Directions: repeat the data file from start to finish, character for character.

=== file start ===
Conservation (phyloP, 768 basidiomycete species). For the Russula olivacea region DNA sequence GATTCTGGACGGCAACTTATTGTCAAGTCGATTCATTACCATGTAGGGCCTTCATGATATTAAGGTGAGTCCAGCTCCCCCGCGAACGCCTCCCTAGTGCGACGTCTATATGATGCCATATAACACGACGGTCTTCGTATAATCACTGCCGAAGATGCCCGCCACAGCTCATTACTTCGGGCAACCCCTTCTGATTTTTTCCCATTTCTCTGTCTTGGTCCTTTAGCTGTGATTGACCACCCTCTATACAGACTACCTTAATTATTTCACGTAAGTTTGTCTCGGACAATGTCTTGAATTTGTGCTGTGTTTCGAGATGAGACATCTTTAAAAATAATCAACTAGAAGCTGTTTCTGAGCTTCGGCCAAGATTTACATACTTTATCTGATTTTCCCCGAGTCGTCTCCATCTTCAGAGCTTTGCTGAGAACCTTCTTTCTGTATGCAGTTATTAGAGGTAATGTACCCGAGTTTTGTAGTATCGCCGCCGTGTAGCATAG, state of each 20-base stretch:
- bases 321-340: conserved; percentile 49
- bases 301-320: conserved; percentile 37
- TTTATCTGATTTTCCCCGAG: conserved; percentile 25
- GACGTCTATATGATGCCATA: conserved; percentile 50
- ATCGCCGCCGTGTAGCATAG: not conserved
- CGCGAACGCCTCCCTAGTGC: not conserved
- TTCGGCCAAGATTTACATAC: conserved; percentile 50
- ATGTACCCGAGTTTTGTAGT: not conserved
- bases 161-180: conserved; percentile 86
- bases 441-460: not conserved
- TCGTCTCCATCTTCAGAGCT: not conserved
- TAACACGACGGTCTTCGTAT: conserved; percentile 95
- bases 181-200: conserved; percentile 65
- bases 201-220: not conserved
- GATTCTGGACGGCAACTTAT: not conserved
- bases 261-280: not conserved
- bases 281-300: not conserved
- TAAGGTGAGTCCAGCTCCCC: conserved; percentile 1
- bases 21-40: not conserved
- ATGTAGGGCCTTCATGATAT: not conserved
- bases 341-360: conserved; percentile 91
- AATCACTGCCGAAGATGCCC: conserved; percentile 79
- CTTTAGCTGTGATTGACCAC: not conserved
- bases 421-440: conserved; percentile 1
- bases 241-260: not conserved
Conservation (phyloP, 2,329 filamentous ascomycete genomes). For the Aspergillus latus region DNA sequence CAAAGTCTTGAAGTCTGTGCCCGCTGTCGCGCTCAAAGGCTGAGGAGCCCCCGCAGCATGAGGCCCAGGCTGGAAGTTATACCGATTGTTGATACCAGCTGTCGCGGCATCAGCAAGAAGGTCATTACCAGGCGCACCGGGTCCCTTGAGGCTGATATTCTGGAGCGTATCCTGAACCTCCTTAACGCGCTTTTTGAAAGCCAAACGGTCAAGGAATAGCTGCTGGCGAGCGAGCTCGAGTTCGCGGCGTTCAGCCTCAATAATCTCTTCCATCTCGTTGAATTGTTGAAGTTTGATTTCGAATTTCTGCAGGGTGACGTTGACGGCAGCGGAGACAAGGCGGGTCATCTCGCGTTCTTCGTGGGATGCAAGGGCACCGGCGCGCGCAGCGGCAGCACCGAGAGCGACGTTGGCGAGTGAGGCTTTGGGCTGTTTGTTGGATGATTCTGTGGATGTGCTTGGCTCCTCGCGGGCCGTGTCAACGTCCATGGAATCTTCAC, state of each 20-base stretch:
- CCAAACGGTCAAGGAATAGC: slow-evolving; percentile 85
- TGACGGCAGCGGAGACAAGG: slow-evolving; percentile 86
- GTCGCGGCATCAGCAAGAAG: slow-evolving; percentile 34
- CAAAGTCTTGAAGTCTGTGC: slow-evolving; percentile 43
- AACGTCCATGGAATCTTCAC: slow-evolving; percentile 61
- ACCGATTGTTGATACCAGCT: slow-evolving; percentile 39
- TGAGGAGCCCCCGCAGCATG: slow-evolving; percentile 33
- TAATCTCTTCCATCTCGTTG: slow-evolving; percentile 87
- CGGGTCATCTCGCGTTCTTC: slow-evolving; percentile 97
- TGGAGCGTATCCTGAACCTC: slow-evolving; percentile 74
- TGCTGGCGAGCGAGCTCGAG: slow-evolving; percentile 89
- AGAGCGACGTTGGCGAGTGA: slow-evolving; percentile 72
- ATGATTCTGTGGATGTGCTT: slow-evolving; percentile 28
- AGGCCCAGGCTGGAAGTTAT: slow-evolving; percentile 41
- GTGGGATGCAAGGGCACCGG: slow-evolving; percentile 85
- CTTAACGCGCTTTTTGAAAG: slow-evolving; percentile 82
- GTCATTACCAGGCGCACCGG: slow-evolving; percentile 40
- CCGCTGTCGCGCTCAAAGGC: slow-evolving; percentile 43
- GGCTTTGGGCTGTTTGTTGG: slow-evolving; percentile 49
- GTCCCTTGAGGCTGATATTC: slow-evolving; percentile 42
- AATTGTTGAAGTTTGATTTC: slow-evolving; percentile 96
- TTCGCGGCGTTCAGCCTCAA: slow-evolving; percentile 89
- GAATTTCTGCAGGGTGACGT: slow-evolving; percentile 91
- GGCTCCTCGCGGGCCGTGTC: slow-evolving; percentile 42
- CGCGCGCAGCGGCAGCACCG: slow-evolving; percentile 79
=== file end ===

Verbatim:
Conservation (phyloP, 768 basidiomycete species). For the Russula olivacea region DNA sequence GATTCTGGACGGCAACTTATTGTCAAGTCGATTCATTACCATGTAGGGCCTTCATGATATTAAGGTGAGTCCAGCTCCCCCGCGAACGCCTCCCTAGTGCGACGTCTATATGATGCCATATAACACGACGGTCTTCGTATAATCACTGCCGAAGATGCCCGCCACAGCTCATTACTTCGGGCAACCCCTTCTGATTTTTTCCCATTTCTCTGTCTTGGTCCTTTAGCTGTGATTGACCACCCTCTATACAGACTACCTTAATTATTTCACGTAAGTTTGTCTCGGACAATGTCTTGAATTTGTGCTGTGTTTCGAGATGAGACATCTTTAAAAATAATCAACTAGAAGCTGTTTCTGAGCTTCGGCCAAGATTTACATACTTTATCTGATTTTCCCCGAGTCGTCTCCATCTTCAGAGCTTTGCTGAGAACCTTCTTTCTGTATGCAGTTATTAGAGGTAATGTACCCGAGTTTTGTAGTATCGCCGCCGTGTAGCATAG, state of each 20-base stretch:
- bases 321-340: conserved; percentile 49
- bases 301-320: conserved; percentile 37
- TTTATCTGATTTTCCCCGAG: conserved; percentile 25
- GACGTCTATATGATGCCATA: conserved; percentile 50
- ATCGCCGCCGTGTAGCATAG: not conserved
- CGCGAACGCCTCCCTAGTGC: not conserved
- TTCGGCCAAGATTTACATAC: conserved; percentile 50
- ATGTACCCGAGTTTTGTAGT: not conserved
- bases 161-180: conserved; percentile 86
- bases 441-460: not conserved
- TCGTCTCCATCTTCAGAGCT: not conserved
- TAACACGACGGTCTTCGTAT: conserved; percentile 95
- bases 181-200: conserved; percentile 65
- bases 201-220: not conserved
- GATTCTGGACGGCAACTTAT: not conserved
- bases 261-280: not conserved
- bases 281-300: not conserved
- TAAGGTGAGTCCAGCTCCCC: conserved; percentile 1
- bases 21-40: not conserved
- ATGTAGGGCCTTCATGATAT: not conserved
- bases 341-360: conserved; percentile 91
- AATCACTGCCGAAGATGCCC: conserved; percentile 79
- CTTTAGCTGTGATTGACCAC: not conserved
- bases 421-440: conserved; percentile 1
- bases 241-260: not conserved
Conservation (phyloP, 2,329 filamentous ascomycete genomes). For the Aspergillus latus region DNA sequence CAAAGTCTTGAAGTCTGTGCCCGCTGTCGCGCTCAAAGGCTGAGGAGCCCCCGCAGCATGAGGCCCAGGCTGGAAGTTATACCGATTGTTGATACCAGCTGTCGCGGCATCAGCAAGAAGGTCATTACCAGGCGCACCGGGTCCCTTGAGGCTGATATTCTGGAGCGTATCCTGAACCTCCTTAACGCGCTTTTTGAAAGCCAAACGGTCAAGGAATAGCTGCTGGCGAGCGAGCTCGAGTTCGCGGCGTTCAGCCTCAATAATCTCTTCCATCTCGTTGAATTGTTGAAGTTTGATTTCGAATTTCTGCAGGGTGACGTTGACGGCAGCGGAGACAAGGCGGGTCATCTCGCGTTCTTCGTGGGATGCAAGGGCACCGGCGCGCGCAGCGGCAGCACCGAGAGCGACGTTGGCGAGTGAGGCTTTGGGCTGTTTGTTGGATGATTCTGTGGATGTGCTTGGCTCCTCGCGGGCCGTGTCAACGTCCATGGAATCTTCAC, state of each 20-base stretch:
- CCAAACGGTCAAGGAATAGC: slow-evolving; percentile 85
- TGACGGCAGCGGAGACAAGG: slow-evolving; percentile 86
- GTCGCGGCATCAGCAAGAAG: slow-evolving; percentile 34
- CAAAGTCTTGAAGTCTGTGC: slow-evolving; percentile 43
- AACGTCCATGGAATCTTCAC: slow-evolving; percentile 61
- ACCGATTGTTGATACCAGCT: slow-evolving; percentile 39
- TGAGGAGCCCCCGCAGCATG: slow-evolving; percentile 33
- TAATCTCTTCCATCTCGTTG: slow-evolving; percentile 87
- CGGGTCATCTCGCGTTCTTC: slow-evolving; percentile 97
- TGGAGCGTATCCTGAACCTC: slow-evolving; percentile 74
- TGCTGGCGAGCGAGCTCGAG: slow-evolving; percentile 89
- AGAGCGACGTTGGCGAGTGA: slow-evolving; percentile 72
- ATGATTCTGTGGATGTGCTT: slow-evolving; percentile 28
- AGGCCCAGGCTGGAAGTTAT: slow-evolving; percentile 41
- GTGGGATGCAAGGGCACCGG: slow-evolving; percentile 85
- CTTAACGCGCTTTTTGAAAG: slow-evolving; percentile 82
- GTCATTACCAGGCGCACCGG: slow-evolving; percentile 40
- CCGCTGTCGCGCTCAAAGGC: slow-evolving; percentile 43
- GGCTTTGGGCTGTTTGTTGG: slow-evolving; percentile 49
- GTCCCTTGAGGCTGATATTC: slow-evolving; percentile 42
- AATTGTTGAAGTTTGATTTC: slow-evolving; percentile 96
- TTCGCGGCGTTCAGCCTCAA: slow-evolving; percentile 89
- GAATTTCTGCAGGGTGACGT: slow-evolving; percentile 91
- GGCTCCTCGCGGGCCGTGTC: slow-evolving; percentile 42
- CGCGCGCAGCGGCAGCACCG: slow-evolving; percentile 79